“Looking for Alaska” by John Green
The book was the first publication by American author John Green in 2005. Green is nowadays known for writing popular Young Adult literature, among them Paper Towns and The Fault in our Stars. Both of them have been turned into movie adaptions.
Looking for Alaska is the story of teenager Miles Halter as he enrols at a boarding school, trying to gain a deeper perspective on life. There, he is sexually and emotionally attracted to Alaska Young who, for most of the novel, has a mixed relationship with him, mostly not returning his feelings. The novel is semi-autobiographical, as it was inspired by Green’s experiences as a high school student. The book was controversially received, as there are so-called profanity and sexually explicit scenes.
“To Kill a Mockingbird” by Harper Lee
This novel is not only a classic of modern American literature, it also won a Pulitzer prize after being published in 1960 by American author Harper Lee. The plot and characters are loosely based on Lee’s observations of her family, her neighbours and an event that occurred near her hometown of Monroeville, Alabama.
To Kill a Mockingbird is primarily a novel about growing up in the 1930s in the Southern United States. It centres on Scout Finch, her brother Jem and their father Atticus. Scout and Jem spend their time trying to lure their mysterious neighbour Boo outside of his house. Their father Atticus defends a black man accused of raping a white woman in court. The family thereafter gets hit with a lot of racial backlash. The primary themes involve racial injustice and the destruction of innocence, as well as class, courage, compassion, and gender roles in the American South. It was also adapted into an Oscar-winning film in 1962 by director Robert Mulligan.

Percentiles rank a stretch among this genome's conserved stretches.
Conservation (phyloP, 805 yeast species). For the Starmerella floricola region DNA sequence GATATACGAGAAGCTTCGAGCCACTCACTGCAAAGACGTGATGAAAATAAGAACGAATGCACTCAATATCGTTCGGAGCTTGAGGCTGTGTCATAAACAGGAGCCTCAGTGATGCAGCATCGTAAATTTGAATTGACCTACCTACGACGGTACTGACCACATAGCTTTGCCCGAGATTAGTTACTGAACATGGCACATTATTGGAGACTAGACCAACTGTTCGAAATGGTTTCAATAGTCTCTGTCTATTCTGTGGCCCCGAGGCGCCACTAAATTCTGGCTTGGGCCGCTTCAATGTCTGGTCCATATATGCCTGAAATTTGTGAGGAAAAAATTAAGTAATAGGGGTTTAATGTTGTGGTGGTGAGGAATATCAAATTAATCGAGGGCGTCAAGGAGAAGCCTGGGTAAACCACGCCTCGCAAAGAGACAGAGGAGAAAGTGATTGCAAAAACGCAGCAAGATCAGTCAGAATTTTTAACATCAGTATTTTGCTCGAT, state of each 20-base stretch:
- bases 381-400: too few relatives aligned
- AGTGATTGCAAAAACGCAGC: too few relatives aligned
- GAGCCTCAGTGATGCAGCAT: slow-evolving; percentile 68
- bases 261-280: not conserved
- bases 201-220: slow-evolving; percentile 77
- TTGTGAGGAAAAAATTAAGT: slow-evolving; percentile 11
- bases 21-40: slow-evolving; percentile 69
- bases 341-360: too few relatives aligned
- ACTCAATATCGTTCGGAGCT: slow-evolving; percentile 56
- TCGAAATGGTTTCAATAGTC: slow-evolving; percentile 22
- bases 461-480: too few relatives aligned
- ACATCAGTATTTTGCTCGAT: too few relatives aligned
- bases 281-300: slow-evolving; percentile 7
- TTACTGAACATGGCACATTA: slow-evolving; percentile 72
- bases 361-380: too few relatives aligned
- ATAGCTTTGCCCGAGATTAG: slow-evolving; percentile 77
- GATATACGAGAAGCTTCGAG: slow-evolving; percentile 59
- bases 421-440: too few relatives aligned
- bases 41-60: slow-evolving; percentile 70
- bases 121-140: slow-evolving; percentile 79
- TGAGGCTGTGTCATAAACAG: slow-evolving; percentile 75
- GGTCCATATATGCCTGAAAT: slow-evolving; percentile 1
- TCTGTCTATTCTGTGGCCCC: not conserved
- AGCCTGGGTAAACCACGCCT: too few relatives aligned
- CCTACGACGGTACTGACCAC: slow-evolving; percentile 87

“The World According to Garp” by John Irving
The book was written by John Irving in 1978 and remained a bestseller for several years. The story is about a man born out of wedlock to a feminist leader who grows up to be a writer. While Garp sees himself as a “serious” writer, his mother Jenny writes a feminist manifesto at an opportune time, and finds herself as a magnet for all kinds of distressed women.
Garp meets amongst others a transsexual ex-football player named Roberta Muldoon, a reformed prostitute, and a group of women who practice self-mutilation all in the name of making a statement. The main themes are death, gender roles and sexuality. A movie adaptation of the novel starring Robin Williams was released in 1982.
The Adrian Mole novels by Sue Townsend
Although not that well-known anymore today, the Adrian Mole novels by English author Sue Townsend were a popular read in the 80s and 90s. The eight novels follow Adrian Albert Mole from age 13 ¾ to age 39 ¼. The books are written in the form of a diary and appealed to many readers as a realistic and humorous treatment of the inner life of an adolescent boy. They also captured something of the zeitgeist of the UK during the Thatcher period.